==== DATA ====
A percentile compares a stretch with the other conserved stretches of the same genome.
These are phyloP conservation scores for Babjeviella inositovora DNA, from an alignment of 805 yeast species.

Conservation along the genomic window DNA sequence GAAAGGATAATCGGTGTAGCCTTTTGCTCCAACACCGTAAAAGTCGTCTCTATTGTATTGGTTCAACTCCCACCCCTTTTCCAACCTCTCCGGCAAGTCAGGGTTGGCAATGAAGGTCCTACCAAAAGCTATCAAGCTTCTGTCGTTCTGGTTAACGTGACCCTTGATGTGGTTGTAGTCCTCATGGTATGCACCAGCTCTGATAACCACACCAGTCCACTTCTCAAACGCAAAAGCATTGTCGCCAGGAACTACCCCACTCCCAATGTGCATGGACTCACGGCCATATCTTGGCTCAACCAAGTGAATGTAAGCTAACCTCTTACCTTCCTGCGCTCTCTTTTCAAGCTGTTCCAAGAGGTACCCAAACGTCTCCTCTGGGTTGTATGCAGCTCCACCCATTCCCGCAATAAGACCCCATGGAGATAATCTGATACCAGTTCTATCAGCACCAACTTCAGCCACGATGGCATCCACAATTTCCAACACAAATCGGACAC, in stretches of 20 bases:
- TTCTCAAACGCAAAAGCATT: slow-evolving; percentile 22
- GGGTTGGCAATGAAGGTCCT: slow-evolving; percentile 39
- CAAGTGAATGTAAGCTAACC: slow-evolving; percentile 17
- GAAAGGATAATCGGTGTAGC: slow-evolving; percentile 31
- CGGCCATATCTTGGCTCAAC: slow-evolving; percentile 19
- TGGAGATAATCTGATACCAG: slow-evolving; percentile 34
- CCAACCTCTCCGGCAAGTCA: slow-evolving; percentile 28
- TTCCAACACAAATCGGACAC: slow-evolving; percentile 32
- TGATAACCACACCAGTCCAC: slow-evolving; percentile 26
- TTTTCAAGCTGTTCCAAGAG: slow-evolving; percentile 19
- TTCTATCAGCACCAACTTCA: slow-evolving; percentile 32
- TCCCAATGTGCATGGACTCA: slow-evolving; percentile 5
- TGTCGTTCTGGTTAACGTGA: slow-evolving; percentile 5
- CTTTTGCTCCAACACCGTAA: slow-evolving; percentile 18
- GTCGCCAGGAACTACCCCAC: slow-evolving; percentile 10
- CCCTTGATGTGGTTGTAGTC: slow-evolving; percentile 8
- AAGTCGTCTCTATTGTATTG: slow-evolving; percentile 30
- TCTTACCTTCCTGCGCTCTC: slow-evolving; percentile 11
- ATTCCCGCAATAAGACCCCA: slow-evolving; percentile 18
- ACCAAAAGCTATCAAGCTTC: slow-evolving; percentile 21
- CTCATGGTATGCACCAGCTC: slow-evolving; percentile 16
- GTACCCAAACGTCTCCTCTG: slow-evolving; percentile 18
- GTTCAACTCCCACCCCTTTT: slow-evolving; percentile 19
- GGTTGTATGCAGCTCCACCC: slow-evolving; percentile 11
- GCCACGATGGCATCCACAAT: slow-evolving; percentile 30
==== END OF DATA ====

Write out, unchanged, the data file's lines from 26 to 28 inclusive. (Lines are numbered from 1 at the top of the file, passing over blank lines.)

- GTTCAACTCCCACCCCTTTT: slow-evolving; percentile 19
- GGTTGTATGCAGCTCCACCC: slow-evolving; percentile 11
- GCCACGATGGCATCCACAAT: slow-evolving; percentile 30